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climate change


Why Artificial Intelligence is Critical in the Race to SDG Achievement

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Seven years have passed since world leaders met in New York and agreed on 17 Sustainable Development Goals (SDGs) to solve major challenges such as poverty, hunger, inequality, climate change and health. The pandemic has undoubtedly diverted attention from some of these issues in the last couple of years. But even before COVID-19, the UN was warning that progress in meeting the SDGs was not advancing at the speed or scale needed. Greeting them in 2030 will be difficult. The pandemic has demonstrated like nothing else the power of working collaboratively, across borders, for the benefit of society.


The Environmental Impact of AI

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Climate change has been a problem for many years. Climate change influences our health, cultivation, dwellings, security and employment. CO2 stands for carbon dioxide, which is found in the atmosphere and comes from natural sources and burning fossil fuels. They are followed by some solutions that researchers and developers can implement instantly to transform the future. AI has been the driving force for numerous sound transformations to the environment.


Neural Network Generates Global Tree Height Map, Reveals Carbon Stock Potential

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A new study from researchers at ETH Zurich's EcoVision Lab is the first to produce an interactive Global Canopy Height map. Using a newly developed deep learning algorithm that processes publicly available satellite images, the study could help scientists identify areas of ecosystem degradation and deforestation. The work could also guide sustainable forest management by identifying areas for prime carbon storage--a cornerstone in mitigating climate change. "Global high-resolution data on vegetation characteristics are needed to sustainably manage terrestrial ecosystems, mitigate climate change, and prevent biodiversity loss. With this project, we aim to fill the missing data gaps by merging data from two space missions with the help of deep learning," said Konrad Schindler, a Professor in the Department of Civil, Environmental, and Geomatic Engineering at ETH Zurich.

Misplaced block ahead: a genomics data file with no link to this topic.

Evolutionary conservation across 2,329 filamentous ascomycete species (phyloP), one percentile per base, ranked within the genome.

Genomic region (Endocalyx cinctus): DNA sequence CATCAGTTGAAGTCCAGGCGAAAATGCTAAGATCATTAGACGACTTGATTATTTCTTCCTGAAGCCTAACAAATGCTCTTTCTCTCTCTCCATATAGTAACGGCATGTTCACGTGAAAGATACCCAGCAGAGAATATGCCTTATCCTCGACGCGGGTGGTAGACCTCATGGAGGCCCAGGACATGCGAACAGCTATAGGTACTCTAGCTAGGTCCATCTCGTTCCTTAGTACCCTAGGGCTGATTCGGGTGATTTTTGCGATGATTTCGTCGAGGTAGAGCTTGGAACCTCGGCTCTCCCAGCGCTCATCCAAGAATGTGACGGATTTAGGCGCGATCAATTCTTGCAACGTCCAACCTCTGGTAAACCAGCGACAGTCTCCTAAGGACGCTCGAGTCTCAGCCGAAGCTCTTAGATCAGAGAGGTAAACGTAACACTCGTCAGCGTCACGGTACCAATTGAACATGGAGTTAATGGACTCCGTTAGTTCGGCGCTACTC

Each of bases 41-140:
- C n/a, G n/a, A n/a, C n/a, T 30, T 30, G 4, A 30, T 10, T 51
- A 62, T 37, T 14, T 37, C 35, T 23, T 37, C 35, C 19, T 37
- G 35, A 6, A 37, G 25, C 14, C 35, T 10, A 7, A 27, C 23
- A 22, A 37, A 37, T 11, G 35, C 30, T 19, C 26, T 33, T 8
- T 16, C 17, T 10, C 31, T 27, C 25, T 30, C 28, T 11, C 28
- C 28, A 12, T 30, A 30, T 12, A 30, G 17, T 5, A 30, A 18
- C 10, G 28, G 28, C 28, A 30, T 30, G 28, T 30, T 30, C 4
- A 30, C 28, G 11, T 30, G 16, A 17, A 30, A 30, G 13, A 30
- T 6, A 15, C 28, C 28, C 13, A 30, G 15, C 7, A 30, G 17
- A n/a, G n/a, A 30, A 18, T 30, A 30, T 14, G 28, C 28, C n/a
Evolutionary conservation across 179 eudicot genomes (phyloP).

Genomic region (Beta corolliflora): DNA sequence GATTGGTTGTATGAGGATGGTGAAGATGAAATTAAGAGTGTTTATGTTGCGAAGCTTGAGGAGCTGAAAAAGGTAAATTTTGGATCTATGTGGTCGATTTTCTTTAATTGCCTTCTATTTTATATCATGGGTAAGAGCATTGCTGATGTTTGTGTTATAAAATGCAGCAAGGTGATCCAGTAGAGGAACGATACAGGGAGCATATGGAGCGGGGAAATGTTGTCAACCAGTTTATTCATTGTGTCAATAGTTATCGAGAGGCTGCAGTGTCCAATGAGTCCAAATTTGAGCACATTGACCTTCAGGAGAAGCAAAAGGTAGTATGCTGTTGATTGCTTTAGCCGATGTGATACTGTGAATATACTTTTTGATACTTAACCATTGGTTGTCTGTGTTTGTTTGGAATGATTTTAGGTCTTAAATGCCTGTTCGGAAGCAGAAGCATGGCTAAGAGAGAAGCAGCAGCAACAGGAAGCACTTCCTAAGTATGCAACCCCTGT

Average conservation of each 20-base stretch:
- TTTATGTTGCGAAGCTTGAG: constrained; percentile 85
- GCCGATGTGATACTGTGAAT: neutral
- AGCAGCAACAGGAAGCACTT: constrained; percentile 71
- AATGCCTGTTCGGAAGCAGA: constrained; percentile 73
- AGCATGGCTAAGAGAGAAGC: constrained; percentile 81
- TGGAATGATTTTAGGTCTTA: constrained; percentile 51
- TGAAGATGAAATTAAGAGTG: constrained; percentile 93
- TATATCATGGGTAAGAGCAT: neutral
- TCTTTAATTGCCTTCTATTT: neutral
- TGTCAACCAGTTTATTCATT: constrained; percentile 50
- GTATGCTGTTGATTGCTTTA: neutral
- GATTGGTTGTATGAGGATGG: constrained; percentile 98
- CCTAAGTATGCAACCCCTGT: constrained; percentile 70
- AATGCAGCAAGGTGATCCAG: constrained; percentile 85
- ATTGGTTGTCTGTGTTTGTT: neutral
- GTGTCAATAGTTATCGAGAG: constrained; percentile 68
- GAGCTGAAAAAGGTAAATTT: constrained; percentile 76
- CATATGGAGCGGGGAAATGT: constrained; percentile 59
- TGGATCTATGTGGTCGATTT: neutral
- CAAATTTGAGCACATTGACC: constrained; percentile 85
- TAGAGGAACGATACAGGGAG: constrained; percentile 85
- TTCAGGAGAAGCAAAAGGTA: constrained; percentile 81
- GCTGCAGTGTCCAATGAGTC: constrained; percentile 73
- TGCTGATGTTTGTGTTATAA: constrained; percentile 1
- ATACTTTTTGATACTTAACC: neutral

La veille de la cybersécurité

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Severe wildfires, raging storms and other extreme weather conditions are all indications that the climate is changing and not for the better. Earlier this month, the United Nations Intergovernmental Panel on Climate Change released its sixth report on the assessment of global climate conditions. The report looks at environments that are growing warmer, rising sea levels and species becoming extinct. The warning is clear: Something must be done to save the climate. But some have attempted to use AI to combat climate change.


Meet Sipremo: A winning start-up using AI to make cities more resilient to climate change

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One of the most pressing issues facing cities and urban spaces are the future impacts of climate change, and how to make critical decisions related to mitigation and response. This month, ITU's AI for Good Innovation Factory series kicked-off with a challenge on smart and sustainable cities. Sipremo, a Brazilian-based start-up applying artificial intelligence (AI) for smart decision making, was awarded the top prize for start-ups making our cities safe, clean and sustainable. We talked to Gabriel Savio, CEO of Sipremo, about his solution. Sipremo addresses the massive impact of climate change events on business in various industries and all of our society. In recent years, Brazil has faced some of its worst natural disasters, such as what happened in Petropolis, Minas Gerais, and others.


Council Post: How We Can Use AI To Help Achieve Sustainability Goals